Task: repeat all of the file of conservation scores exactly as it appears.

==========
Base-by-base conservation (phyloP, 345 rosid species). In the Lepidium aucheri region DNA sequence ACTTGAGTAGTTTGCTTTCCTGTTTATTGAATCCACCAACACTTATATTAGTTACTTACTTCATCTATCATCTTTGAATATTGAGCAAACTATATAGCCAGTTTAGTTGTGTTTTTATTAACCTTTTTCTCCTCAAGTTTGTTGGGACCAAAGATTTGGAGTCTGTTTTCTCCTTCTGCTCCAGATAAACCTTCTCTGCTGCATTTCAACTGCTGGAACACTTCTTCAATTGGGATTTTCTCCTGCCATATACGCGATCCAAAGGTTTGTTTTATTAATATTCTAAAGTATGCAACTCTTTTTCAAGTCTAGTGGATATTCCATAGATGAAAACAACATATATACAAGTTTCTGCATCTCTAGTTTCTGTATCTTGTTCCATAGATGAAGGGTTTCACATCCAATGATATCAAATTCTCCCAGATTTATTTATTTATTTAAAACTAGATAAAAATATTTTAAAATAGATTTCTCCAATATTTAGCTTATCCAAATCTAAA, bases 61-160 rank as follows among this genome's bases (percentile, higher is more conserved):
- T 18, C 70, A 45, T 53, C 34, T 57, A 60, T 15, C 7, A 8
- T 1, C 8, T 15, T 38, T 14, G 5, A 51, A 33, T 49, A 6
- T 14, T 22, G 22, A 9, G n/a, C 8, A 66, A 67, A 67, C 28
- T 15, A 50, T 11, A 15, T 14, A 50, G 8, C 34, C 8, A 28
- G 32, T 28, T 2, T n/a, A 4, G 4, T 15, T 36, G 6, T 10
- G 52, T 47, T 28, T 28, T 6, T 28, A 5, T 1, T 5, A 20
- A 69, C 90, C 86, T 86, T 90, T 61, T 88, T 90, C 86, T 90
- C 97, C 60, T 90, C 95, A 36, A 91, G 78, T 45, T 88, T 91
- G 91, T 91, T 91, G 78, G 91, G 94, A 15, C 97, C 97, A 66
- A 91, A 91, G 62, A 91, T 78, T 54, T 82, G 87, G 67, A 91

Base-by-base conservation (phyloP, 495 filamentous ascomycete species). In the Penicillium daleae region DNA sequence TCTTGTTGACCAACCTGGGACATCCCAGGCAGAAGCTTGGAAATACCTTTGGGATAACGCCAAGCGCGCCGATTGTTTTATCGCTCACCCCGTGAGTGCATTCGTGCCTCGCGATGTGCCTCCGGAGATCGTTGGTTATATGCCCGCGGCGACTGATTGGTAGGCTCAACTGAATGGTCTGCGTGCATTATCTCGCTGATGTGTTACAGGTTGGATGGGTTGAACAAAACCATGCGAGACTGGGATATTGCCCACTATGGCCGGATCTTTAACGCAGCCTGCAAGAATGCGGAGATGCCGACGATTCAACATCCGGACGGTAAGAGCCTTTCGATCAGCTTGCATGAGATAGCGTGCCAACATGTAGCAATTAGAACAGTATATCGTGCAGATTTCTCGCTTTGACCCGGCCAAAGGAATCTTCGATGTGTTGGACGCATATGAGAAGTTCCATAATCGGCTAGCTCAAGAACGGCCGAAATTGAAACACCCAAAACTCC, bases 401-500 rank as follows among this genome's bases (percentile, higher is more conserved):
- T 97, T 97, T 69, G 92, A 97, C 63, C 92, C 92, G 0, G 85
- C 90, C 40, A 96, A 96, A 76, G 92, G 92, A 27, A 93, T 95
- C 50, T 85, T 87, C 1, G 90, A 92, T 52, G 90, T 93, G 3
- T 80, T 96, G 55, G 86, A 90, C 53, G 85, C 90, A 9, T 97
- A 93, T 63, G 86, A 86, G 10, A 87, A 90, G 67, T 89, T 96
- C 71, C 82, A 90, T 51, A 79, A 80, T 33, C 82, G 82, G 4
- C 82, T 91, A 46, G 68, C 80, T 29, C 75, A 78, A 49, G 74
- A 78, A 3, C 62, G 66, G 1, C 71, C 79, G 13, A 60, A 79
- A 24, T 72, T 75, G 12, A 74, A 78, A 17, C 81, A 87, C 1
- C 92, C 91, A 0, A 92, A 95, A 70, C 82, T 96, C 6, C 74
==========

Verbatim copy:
Base-by-base conservation (phyloP, 345 rosid species). In the Lepidium aucheri region DNA sequence ACTTGAGTAGTTTGCTTTCCTGTTTATTGAATCCACCAACACTTATATTAGTTACTTACTTCATCTATCATCTTTGAATATTGAGCAAACTATATAGCCAGTTTAGTTGTGTTTTTATTAACCTTTTTCTCCTCAAGTTTGTTGGGACCAAAGATTTGGAGTCTGTTTTCTCCTTCTGCTCCAGATAAACCTTCTCTGCTGCATTTCAACTGCTGGAACACTTCTTCAATTGGGATTTTCTCCTGCCATATACGCGATCCAAAGGTTTGTTTTATTAATATTCTAAAGTATGCAACTCTTTTTCAAGTCTAGTGGATATTCCATAGATGAAAACAACATATATACAAGTTTCTGCATCTCTAGTTTCTGTATCTTGTTCCATAGATGAAGGGTTTCACATCCAATGATATCAAATTCTCCCAGATTTATTTATTTATTTAAAACTAGATAAAAATATTTTAAAATAGATTTCTCCAATATTTAGCTTATCCAAATCTAAA, bases 61-160 rank as follows among this genome's bases (percentile, higher is more conserved):
- T 18, C 70, A 45, T 53, C 34, T 57, A 60, T 15, C 7, A 8
- T 1, C 8, T 15, T 38, T 14, G 5, A 51, A 33, T 49, A 6
- T 14, T 22, G 22, A 9, G n/a, C 8, A 66, A 67, A 67, C 28
- T 15, A 50, T 11, A 15, T 14, A 50, G 8, C 34, C 8, A 28
- G 32, T 28, T 2, T n/a, A 4, G 4, T 15, T 36, G 6, T 10
- G 52, T 47, T 28, T 28, T 6, T 28, A 5, T 1, T 5, A 20
- A 69, C 90, C 86, T 86, T 90, T 61, T 88, T 90, C 86, T 90
- C 97, C 60, T 90, C 95, A 36, A 91, G 78, T 45, T 88, T 91
- G 91, T 91, T 91, G 78, G 91, G 94, A 15, C 97, C 97, A 66
- A 91, A 91, G 62, A 91, T 78, T 54, T 82, G 87, G 67, A 91

Base-by-base conservation (phyloP, 495 filamentous ascomycete species). In the Penicillium daleae region DNA sequence TCTTGTTGACCAACCTGGGACATCCCAGGCAGAAGCTTGGAAATACCTTTGGGATAACGCCAAGCGCGCCGATTGTTTTATCGCTCACCCCGTGAGTGCATTCGTGCCTCGCGATGTGCCTCCGGAGATCGTTGGTTATATGCCCGCGGCGACTGATTGGTAGGCTCAACTGAATGGTCTGCGTGCATTATCTCGCTGATGTGTTACAGGTTGGATGGGTTGAACAAAACCATGCGAGACTGGGATATTGCCCACTATGGCCGGATCTTTAACGCAGCCTGCAAGAATGCGGAGATGCCGACGATTCAACATCCGGACGGTAAGAGCCTTTCGATCAGCTTGCATGAGATAGCGTGCCAACATGTAGCAATTAGAACAGTATATCGTGCAGATTTCTCGCTTTGACCCGGCCAAAGGAATCTTCGATGTGTTGGACGCATATGAGAAGTTCCATAATCGGCTAGCTCAAGAACGGCCGAAATTGAAACACCCAAAACTCC, bases 401-500 rank as follows among this genome's bases (percentile, higher is more conserved):
- T 97, T 97, T 69, G 92, A 97, C 63, C 92, C 92, G 0, G 85
- C 90, C 40, A 96, A 96, A 76, G 92, G 92, A 27, A 93, T 95
- C 50, T 85, T 87, C 1, G 90, A 92, T 52, G 90, T 93, G 3
- T 80, T 96, G 55, G 86, A 90, C 53, G 85, C 90, A 9, T 97
- A 93, T 63, G 86, A 86, G 10, A 87, A 90, G 67, T 89, T 96
- C 71, C 82, A 90, T 51, A 79, A 80, T 33, C 82, G 82, G 4
- C 82, T 91, A 46, G 68, C 80, T 29, C 75, A 78, A 49, G 74
- A 78, A 3, C 62, G 66, G 1, C 71, C 79, G 13, A 60, A 79
- A 24, T 72, T 75, G 12, A 74, A 78, A 17, C 81, A 87, C 1
- C 92, C 91, A 0, A 92, A 95, A 70, C 82, T 96, C 6, C 74